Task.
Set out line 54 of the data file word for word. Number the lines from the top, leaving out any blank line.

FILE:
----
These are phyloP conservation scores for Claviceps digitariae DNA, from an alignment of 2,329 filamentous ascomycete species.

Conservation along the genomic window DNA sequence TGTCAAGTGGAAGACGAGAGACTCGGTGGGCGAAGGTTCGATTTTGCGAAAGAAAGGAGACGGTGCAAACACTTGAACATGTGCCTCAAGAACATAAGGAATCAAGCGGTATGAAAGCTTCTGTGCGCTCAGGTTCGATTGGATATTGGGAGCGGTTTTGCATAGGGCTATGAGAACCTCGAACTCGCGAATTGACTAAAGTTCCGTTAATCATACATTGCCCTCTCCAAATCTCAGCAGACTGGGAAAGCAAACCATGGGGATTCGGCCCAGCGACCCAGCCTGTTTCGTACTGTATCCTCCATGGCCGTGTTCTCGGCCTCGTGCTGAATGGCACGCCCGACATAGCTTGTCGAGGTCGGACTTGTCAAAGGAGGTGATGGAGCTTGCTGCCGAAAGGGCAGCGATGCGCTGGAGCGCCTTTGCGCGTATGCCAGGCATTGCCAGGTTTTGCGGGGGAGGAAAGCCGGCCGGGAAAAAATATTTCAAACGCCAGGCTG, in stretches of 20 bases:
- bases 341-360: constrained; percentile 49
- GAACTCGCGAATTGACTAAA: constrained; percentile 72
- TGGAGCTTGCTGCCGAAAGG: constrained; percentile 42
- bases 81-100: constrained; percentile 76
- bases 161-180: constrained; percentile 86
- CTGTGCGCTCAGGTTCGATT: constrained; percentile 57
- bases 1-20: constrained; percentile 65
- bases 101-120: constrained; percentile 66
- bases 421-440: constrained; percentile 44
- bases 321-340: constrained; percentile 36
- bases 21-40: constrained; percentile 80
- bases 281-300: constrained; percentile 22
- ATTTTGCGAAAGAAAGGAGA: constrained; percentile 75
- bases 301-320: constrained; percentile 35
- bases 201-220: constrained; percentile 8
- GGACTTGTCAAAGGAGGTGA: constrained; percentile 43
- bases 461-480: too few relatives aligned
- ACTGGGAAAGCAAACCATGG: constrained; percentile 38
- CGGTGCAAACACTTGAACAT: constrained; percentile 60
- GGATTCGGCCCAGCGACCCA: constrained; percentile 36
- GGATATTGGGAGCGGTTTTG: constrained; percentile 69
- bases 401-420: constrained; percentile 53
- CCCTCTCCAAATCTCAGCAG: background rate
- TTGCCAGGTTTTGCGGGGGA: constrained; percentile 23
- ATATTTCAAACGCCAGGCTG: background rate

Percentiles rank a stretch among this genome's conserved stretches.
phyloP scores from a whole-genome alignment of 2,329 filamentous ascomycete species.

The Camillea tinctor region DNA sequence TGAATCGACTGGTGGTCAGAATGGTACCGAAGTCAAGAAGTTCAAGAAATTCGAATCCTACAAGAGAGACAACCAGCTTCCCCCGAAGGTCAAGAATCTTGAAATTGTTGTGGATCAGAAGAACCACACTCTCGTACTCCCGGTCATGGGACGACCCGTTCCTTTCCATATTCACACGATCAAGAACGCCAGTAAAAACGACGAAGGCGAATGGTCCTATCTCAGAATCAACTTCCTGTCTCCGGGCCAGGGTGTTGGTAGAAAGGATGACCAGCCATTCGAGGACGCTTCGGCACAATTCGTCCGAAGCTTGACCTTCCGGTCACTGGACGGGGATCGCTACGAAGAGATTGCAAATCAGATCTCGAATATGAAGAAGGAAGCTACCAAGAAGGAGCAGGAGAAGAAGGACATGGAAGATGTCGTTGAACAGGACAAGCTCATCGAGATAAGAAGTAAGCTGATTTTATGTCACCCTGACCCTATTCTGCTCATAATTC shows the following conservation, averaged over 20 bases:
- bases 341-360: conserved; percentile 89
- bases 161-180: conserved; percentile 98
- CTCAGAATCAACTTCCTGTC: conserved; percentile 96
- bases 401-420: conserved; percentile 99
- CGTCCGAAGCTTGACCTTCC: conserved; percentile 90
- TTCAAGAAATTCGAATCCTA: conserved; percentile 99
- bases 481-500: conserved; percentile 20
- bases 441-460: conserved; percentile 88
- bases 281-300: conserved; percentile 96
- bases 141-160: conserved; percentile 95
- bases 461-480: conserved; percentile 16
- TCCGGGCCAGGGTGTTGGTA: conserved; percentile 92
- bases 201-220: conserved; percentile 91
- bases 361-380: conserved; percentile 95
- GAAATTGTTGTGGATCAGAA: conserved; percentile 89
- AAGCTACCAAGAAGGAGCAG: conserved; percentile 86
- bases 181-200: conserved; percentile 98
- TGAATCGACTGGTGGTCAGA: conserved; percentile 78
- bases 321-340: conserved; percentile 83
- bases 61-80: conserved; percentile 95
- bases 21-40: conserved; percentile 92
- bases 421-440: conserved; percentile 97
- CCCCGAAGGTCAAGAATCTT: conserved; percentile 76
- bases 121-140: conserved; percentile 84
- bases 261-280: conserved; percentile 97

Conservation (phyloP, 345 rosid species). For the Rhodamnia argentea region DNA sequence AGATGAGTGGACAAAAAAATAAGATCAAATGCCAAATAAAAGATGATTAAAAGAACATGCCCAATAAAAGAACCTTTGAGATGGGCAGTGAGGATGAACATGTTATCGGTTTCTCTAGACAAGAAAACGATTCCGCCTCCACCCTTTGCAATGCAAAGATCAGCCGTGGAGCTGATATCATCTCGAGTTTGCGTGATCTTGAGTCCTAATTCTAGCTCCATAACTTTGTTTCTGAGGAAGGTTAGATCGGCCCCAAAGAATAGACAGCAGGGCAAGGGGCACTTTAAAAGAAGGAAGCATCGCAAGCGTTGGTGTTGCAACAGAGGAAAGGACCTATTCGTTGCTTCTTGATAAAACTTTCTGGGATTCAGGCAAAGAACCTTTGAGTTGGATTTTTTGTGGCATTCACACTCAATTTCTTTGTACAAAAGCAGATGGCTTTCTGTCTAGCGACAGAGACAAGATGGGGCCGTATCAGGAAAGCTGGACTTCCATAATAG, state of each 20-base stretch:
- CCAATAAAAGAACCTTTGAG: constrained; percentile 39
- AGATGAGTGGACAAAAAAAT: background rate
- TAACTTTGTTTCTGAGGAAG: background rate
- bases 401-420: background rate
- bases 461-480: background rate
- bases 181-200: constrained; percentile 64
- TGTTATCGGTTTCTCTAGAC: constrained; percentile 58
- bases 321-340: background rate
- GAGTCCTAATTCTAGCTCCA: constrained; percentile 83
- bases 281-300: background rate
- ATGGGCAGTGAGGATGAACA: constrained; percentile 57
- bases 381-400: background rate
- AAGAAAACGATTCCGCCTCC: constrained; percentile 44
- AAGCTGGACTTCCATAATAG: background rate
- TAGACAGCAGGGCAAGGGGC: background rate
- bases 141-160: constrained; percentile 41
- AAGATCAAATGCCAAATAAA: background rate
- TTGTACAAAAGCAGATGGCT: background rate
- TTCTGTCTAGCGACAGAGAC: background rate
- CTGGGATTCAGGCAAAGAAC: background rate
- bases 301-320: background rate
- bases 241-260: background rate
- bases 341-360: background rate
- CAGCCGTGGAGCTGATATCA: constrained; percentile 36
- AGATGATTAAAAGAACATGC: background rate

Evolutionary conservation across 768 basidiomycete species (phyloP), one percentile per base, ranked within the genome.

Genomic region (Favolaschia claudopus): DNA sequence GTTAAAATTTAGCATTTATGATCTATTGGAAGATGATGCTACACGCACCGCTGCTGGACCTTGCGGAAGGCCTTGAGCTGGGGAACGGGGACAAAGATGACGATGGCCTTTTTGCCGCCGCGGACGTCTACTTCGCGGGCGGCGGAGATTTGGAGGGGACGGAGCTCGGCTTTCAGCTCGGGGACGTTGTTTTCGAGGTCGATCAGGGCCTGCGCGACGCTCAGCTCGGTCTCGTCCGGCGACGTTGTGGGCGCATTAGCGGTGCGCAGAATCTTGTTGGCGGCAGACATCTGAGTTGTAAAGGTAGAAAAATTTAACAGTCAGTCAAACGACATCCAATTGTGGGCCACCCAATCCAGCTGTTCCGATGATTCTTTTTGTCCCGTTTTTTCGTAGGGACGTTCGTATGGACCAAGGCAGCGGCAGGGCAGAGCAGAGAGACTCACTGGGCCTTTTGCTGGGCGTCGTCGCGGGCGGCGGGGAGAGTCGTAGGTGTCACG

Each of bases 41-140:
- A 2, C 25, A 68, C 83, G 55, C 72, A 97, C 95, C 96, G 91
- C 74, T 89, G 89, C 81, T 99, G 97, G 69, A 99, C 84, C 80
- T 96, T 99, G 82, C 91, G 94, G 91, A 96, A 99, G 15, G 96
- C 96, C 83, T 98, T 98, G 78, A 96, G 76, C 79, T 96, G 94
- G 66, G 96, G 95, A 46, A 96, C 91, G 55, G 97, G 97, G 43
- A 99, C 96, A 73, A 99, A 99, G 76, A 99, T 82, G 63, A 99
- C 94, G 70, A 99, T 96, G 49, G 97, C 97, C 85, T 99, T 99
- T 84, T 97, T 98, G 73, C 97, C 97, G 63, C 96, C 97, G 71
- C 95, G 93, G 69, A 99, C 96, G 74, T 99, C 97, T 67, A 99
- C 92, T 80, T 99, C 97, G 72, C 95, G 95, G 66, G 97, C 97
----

- bases 121-140: conserved; percentile 84